5.6The claim of torture was submitted almost three years after the events allegedly took place, which objectively makes it difficult to effectively investigate. Nevertheless, the investigation identified all the Civil Guard officers who had had contact with the author. They were questioned; witness statements were taken from all the court-appointed lawyers who had had contact with the author during her detention, and from the forensic doctors who had examined her; and numerous medical reports on the author’s state of health were included in the proceedings. These investigations served to prove the existence of a post-traumatic stress disorder. However, all the action taken, such as the taking of statements from independent lawyers who had assisted the author and from the forensic doctor, did not provide any circumstantial evidence that could justify the continuation of criminal proceedings with the opening of an oral trial. Although the theory that the author’s disorders were a consequence of her detention and pretrial detention was acknowledged, there is reason to think that they are a consequence of the author’s procedural situation and her arraignment on a serious criminal charge and not related to irregularities in her detention and pretrial detention.

5.7With regard to the author’s request for indemnification, the State party considers that this request extends beyond the Committee’s mandate to consider individual communications. It reiterates that the author did not attempt to obtain any form of indemnification before the Spanish courts, in spite of the fact that the law provides for a specific procedure for cases of persons held in pretrial detention and later acquitted. There is an impartial system of material responsibility in place, which also includes compensation for moral damage and in which it is not necessary to prove that ill-treatment or torture has occurred. Therefore, the author’s claim that it is not possible to obtain indemnification without the prior conviction of those responsible for torture is unfounded.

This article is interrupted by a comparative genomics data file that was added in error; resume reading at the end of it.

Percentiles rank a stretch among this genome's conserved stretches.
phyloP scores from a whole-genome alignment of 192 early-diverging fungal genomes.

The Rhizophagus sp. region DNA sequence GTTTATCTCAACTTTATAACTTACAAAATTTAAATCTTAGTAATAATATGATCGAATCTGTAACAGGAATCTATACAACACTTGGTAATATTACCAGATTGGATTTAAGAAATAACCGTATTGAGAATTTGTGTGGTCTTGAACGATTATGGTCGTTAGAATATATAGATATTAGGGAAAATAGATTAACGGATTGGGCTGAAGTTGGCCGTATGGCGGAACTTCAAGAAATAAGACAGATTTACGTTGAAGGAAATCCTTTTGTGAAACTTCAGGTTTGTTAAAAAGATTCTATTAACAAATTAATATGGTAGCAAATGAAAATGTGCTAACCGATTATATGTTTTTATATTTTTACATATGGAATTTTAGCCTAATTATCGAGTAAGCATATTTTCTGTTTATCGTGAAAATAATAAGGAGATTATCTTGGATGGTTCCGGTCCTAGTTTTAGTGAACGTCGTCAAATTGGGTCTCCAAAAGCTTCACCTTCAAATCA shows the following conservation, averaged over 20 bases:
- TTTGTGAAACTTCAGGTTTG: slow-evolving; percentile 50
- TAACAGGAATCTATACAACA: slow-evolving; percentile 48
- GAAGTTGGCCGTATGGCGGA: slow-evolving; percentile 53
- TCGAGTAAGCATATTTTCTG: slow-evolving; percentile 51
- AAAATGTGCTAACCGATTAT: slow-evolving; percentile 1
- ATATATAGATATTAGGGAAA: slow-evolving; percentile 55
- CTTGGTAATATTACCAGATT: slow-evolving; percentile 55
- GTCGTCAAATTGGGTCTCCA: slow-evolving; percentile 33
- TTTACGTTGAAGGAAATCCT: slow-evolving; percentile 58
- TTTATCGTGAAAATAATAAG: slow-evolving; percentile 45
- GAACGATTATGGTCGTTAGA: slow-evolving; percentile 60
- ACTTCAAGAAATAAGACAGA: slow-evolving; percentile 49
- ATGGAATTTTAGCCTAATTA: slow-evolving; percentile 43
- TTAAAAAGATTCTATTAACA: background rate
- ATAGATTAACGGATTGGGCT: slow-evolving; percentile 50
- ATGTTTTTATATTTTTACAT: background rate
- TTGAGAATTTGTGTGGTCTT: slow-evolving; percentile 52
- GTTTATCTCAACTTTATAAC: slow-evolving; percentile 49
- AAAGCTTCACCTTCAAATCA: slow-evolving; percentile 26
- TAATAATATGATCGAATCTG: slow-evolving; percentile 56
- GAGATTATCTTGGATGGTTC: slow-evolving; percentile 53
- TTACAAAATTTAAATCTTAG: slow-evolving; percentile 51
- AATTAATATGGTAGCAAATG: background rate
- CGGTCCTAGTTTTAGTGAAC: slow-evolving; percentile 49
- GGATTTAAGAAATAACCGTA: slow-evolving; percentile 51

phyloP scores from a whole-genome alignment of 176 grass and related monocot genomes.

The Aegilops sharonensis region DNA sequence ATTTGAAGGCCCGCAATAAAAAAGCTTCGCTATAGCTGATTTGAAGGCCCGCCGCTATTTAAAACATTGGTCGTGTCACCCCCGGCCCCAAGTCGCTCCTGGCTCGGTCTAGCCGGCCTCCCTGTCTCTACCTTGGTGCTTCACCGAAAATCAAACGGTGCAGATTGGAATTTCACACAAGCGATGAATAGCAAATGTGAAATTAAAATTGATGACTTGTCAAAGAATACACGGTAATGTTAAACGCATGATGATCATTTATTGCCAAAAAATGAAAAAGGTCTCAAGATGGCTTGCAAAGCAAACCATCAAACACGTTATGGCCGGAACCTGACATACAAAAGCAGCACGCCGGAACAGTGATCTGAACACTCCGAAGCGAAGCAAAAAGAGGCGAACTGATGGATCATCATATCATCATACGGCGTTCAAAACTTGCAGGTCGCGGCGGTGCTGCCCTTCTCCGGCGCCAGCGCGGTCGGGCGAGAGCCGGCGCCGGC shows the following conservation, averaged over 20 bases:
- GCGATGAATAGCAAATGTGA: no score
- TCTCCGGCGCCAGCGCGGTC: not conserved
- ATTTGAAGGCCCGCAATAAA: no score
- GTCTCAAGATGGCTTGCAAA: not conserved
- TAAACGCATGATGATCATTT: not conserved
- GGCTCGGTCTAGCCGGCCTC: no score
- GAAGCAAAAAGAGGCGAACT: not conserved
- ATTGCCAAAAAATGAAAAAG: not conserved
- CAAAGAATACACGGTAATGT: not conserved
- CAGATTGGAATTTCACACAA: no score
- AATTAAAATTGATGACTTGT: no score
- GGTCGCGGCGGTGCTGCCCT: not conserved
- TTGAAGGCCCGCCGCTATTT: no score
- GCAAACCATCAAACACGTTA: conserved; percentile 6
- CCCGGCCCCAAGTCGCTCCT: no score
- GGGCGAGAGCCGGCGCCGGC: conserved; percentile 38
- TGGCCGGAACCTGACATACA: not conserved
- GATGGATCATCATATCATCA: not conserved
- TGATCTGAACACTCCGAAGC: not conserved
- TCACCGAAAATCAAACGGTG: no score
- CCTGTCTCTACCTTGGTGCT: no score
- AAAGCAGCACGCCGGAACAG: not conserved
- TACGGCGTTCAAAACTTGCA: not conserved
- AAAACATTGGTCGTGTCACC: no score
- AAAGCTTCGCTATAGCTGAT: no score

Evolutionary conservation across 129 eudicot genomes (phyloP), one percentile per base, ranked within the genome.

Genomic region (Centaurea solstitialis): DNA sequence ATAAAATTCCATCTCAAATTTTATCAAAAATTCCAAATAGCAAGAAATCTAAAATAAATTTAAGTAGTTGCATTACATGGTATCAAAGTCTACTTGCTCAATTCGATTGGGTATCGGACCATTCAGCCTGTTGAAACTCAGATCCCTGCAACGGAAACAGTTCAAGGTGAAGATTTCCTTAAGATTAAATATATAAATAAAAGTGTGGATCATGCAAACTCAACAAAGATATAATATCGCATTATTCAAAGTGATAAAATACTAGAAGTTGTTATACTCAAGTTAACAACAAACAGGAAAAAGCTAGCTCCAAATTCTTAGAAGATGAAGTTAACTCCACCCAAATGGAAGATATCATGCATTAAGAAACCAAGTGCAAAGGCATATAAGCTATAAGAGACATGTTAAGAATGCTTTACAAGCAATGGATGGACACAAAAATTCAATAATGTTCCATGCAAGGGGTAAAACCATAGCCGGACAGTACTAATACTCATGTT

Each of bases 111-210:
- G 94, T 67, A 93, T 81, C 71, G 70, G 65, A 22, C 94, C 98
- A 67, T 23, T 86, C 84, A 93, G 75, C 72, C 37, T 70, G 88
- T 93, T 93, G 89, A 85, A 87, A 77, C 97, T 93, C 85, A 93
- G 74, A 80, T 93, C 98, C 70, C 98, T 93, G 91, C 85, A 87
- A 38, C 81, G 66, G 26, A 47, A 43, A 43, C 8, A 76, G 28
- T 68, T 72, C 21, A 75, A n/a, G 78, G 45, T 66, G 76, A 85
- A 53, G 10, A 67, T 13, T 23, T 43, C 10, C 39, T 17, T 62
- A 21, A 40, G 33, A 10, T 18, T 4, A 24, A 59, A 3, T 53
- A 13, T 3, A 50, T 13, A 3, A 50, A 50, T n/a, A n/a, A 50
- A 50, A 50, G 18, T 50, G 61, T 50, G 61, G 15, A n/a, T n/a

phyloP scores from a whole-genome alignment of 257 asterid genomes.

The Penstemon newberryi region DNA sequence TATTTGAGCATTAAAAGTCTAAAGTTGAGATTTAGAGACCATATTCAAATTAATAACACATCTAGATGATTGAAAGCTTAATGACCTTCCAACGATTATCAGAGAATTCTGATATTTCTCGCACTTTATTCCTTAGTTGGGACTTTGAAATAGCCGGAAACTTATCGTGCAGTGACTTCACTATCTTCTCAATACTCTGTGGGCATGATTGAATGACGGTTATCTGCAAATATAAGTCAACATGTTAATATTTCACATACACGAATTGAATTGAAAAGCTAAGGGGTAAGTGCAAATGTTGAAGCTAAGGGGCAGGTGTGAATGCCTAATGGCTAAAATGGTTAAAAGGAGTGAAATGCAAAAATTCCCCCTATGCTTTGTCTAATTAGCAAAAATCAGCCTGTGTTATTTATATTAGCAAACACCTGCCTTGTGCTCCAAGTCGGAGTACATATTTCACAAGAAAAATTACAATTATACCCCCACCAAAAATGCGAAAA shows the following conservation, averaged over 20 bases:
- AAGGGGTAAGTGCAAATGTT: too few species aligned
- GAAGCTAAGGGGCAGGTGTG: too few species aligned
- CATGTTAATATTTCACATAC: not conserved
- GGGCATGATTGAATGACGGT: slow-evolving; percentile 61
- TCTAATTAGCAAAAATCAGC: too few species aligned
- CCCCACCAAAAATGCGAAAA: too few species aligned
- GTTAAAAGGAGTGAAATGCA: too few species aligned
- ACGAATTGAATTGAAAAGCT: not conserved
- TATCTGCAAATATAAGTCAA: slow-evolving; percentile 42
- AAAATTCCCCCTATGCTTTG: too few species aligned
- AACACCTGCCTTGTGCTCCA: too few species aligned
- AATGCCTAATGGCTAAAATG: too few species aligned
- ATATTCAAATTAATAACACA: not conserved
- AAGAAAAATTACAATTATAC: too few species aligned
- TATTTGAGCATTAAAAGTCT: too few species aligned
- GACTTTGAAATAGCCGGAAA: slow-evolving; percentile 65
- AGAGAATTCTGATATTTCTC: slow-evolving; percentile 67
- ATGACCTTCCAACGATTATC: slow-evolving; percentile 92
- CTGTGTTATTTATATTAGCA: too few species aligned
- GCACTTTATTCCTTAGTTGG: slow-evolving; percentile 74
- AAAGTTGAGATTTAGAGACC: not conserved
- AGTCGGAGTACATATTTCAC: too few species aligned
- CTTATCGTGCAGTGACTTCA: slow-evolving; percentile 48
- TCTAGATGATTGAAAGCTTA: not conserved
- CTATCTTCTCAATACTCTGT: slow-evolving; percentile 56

5.8With regard to the author’s complain relating to the incommunicado detention regime, the State party maintains that it is inappropriate to examine, on the basis of an individual communication, a complaint aimed at prompting an abstract, general consideration of whether a domestic legal rule is compatible with the Covenant. Moreover, incommunicado detention, which is regulated by articles 520 bis and 527 of the Criminal Procedure Act, in line with article 10, paragraph 1, of the Covenant. Such detention may be imposed only in specific cases and in a restrictive manner. Its application requires legal authorization in all instances on the basis of a substantiated and reasoned decision, which must be issued in the first 24 hours of detention. It also requires constant and direct monitoring of the detainee’s personal situation by the judge who approved the detention, or the investigating judge of the judicial district where the detainee is being held. The only differences from the regular detention regime are: (a) a lawyer is appointed by the court; (b) detainees do not at any time have the right to let family members or anyone else know the reason for their detention or where they are being held in custody; (c) detainees do not have the right to a private interview with the court-appointed lawyer on the conclusion of the inquiry in which they have participated; and (d) the maximum period of detention (72 hours) may be extended by the judge. The question of duration is not significant in the case of the author, since she was arrested on 7 June and had been brought before a court by 11 June.